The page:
Clawing some commercial credibility through the Californian-cut EYES WIDE, TONGUE TIED (2015) {*7}, The FRATELLIS stepped up to the plate; and the Top 20. Enlisting Costello Music producer Tony Hoffer, Jon and Co sounded awash with a new confidence and swagger, although at times one assumed they’d swallowed several SPRINGSTEEN songs in the process; prime examples `Slow’ (referencing Charles Bukowski), `Desperate Guy’, `Baby Don’t You Lie To Me!’ and the TRAVELING WILBURYS-inflected `Imposters (Little By Little)’. Recalling The BOOMTOWN RATS’ `Never Bite The Hand That Feeds’, `Too Much Wine’ was slick and celebratory, while the MIKE SCOTT-esque `Me And The Devil’ opened the record with a boisterous bang not a whimper.
The rocky road back to chart contention had been a long and laborious one for The FRATELLIS. However with their fifth set, IN YOUR OWN SWEET TIME (2018) {*7}, they’d found the Top 5 once again. America had long lost interest in the quirky glam-funk hooks of Jon and Co, but that mattered not to a band again on the rise. It would also be easy to suggest that the majority of sales figures lay in the central belt of Scotland and, while there was no `Chelsea Dagger’ penetrating the hearts of the listener, there was Weegie swagger for earworms, `Stand Up Tragedy’, `Starcrossed Losers’, `I’ve Been Blind’ and the kick-ass `Advaita Shuffle’.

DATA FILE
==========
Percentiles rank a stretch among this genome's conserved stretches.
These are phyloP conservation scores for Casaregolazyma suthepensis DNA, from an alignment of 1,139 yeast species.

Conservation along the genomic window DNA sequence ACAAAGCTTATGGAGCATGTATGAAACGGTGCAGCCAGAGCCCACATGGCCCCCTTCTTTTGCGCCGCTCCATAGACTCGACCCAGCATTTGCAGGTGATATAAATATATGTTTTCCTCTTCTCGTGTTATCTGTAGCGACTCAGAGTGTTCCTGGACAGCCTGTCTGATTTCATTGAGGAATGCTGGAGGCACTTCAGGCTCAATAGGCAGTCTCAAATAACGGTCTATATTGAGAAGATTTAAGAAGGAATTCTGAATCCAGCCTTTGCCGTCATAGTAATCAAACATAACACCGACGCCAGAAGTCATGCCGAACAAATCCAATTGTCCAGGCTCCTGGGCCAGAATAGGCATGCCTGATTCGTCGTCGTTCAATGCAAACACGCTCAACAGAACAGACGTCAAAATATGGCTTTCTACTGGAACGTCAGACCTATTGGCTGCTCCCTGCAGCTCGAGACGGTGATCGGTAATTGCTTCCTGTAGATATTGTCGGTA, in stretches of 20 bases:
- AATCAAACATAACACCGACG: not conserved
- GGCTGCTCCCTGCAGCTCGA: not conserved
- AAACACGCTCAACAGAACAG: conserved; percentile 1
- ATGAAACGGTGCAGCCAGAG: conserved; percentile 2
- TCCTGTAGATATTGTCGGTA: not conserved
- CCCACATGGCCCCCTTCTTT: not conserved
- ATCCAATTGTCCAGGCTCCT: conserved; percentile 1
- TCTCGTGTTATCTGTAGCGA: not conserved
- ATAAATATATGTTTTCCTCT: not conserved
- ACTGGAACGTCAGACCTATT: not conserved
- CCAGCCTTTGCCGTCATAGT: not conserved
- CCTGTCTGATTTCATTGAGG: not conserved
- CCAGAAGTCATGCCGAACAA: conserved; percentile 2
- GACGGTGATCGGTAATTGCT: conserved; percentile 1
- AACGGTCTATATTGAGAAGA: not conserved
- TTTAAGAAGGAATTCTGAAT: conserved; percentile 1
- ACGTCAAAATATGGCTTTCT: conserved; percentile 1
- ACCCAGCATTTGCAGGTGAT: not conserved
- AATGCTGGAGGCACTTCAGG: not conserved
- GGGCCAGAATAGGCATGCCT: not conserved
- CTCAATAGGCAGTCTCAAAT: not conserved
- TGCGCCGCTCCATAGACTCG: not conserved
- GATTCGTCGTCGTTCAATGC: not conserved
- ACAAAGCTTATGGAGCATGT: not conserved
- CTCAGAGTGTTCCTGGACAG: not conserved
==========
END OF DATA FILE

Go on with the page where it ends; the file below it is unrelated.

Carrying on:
Finally rescued from the back-burner after several long years in the can, JON FRATELLI re-recorded the all-encompassing BRIGHT NIGHT FLOWERS {*7} for release in February 2019. The record was as much inspired by a melancholy country coda as it was in contemporary chamber music; its commercial clout caught in the crossfire of a fickle audience looking for the next big groovy pop thing. Co-produced by stalwart Stuart McCredie, the sombre songslinger Jon was at his most serene and sentimental on `Serenade In Vain’, `After Awhile’ and `Rolling By’; the exception to the rule was the timeless `Evangeline’.
© MC Strong/MCS Jun2013-Jun2019

Share this Project

Leave a Comment

This site uses Akismet to reduce spam. Learn how your comment data is processed.